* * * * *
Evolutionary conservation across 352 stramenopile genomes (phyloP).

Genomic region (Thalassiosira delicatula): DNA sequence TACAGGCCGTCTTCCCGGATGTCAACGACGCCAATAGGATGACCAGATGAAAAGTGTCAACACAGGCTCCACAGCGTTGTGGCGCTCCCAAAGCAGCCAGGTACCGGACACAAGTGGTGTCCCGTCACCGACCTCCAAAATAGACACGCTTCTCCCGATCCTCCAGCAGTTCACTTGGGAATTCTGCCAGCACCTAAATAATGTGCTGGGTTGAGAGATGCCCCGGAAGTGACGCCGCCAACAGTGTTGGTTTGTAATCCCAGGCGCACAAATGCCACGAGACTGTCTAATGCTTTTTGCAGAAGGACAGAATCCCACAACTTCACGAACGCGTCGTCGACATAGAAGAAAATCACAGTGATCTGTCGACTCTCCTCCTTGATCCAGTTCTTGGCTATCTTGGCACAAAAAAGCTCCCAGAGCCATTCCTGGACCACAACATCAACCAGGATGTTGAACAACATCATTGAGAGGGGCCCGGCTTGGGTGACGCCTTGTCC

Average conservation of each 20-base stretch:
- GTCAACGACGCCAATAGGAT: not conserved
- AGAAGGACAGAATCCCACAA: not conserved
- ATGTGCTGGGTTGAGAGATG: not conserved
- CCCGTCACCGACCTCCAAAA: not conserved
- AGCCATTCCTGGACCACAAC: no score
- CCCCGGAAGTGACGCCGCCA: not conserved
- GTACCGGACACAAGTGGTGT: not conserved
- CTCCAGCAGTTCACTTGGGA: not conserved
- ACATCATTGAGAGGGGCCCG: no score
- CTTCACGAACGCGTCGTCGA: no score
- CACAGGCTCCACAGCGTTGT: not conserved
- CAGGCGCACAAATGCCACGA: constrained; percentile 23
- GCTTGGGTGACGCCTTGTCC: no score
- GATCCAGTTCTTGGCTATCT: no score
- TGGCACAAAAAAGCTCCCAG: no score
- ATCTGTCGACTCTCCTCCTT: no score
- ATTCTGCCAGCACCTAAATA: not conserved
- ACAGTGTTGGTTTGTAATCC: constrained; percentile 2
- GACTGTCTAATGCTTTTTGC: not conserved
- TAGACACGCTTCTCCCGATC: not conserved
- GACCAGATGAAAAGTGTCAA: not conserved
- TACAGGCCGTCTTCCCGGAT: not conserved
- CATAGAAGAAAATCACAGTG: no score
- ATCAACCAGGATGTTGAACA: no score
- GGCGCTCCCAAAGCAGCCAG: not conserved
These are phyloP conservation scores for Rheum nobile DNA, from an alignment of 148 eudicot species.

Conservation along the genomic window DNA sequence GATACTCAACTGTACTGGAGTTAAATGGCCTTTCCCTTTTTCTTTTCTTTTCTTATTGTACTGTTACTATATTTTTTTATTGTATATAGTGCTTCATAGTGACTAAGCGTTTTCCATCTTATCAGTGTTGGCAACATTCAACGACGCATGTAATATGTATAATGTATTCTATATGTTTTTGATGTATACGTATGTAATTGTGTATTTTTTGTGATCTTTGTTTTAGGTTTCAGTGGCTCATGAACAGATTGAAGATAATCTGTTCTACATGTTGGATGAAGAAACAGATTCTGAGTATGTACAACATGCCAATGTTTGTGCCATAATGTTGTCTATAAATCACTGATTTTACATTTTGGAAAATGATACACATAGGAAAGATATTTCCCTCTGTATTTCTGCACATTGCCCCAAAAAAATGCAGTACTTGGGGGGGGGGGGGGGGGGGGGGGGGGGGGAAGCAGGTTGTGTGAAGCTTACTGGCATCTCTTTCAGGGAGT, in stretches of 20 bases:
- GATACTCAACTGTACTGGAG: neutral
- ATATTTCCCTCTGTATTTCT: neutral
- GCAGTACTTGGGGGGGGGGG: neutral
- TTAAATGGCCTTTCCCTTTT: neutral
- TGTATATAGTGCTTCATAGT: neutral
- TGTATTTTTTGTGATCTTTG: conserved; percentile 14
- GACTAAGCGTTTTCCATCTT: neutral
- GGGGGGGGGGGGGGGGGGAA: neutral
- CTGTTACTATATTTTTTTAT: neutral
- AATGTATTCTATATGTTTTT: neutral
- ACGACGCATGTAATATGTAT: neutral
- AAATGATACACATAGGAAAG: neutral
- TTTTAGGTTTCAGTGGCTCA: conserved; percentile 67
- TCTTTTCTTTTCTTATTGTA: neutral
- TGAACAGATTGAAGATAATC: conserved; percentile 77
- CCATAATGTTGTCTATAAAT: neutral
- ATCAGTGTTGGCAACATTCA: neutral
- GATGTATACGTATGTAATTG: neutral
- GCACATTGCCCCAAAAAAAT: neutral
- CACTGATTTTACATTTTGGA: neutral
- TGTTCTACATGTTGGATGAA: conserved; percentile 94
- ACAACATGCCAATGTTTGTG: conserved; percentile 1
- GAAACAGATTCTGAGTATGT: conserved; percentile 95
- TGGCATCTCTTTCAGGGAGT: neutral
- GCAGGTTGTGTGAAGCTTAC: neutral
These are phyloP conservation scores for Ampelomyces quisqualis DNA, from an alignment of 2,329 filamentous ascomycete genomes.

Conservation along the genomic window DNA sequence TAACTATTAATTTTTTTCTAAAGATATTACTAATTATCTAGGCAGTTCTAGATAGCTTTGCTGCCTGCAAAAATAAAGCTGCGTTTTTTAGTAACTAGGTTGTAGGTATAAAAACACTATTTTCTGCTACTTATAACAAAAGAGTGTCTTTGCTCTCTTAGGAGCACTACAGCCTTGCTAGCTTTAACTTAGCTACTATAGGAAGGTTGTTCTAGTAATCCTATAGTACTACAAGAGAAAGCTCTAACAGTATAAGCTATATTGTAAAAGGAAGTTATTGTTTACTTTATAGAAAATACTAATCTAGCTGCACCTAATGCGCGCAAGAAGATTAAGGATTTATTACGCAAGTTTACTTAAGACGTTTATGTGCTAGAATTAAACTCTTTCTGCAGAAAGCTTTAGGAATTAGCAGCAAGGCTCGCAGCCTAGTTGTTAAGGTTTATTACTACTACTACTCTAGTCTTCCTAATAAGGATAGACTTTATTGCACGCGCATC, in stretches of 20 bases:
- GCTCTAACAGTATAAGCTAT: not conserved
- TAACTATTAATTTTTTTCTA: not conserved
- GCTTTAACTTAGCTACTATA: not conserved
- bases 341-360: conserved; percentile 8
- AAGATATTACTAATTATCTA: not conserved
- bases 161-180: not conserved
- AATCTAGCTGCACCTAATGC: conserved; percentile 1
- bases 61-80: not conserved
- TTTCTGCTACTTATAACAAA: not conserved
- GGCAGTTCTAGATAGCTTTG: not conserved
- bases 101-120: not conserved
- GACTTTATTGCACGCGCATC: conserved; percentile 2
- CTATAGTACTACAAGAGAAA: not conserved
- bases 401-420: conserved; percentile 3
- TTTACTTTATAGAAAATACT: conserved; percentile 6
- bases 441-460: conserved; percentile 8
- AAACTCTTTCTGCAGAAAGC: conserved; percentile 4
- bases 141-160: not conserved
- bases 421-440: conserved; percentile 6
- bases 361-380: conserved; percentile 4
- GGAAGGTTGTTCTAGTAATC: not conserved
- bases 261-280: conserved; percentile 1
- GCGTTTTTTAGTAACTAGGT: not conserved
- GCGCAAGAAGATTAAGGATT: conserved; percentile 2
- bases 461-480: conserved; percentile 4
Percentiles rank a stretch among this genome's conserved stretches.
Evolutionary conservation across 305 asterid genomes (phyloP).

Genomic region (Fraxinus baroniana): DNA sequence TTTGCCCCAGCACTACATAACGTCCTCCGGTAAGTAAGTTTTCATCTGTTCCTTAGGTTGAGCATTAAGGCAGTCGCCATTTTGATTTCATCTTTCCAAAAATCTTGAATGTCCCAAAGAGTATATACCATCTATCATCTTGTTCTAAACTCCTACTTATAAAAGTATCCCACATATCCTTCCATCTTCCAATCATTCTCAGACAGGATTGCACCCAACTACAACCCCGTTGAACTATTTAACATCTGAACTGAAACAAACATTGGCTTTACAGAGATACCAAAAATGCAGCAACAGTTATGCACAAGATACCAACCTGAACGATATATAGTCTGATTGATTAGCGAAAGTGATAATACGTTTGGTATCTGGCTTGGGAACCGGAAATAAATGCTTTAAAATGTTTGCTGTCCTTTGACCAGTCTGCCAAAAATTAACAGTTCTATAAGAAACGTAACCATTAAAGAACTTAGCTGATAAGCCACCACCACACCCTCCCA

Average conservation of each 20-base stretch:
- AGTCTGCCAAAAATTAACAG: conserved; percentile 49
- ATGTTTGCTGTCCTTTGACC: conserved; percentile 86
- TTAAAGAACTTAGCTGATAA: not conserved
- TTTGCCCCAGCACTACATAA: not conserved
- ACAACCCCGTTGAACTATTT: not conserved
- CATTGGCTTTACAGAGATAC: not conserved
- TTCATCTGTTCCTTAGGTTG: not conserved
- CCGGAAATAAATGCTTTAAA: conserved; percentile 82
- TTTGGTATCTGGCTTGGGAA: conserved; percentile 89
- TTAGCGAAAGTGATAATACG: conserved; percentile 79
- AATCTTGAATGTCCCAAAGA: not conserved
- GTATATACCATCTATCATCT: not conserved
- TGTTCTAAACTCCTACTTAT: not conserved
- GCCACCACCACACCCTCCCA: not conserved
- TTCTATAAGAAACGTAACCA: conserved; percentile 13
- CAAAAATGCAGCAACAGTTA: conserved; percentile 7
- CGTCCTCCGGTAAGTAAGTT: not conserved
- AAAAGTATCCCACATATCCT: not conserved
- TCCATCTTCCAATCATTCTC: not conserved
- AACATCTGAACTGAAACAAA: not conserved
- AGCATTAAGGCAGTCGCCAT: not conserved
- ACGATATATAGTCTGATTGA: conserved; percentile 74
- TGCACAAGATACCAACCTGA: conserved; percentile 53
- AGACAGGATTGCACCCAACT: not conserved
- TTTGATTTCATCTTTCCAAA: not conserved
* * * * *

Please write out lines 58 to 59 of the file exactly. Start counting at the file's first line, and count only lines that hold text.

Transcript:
- GCTCTAACAGTATAAGCTAT: not conserved
- TAACTATTAATTTTTTTCTA: not conserved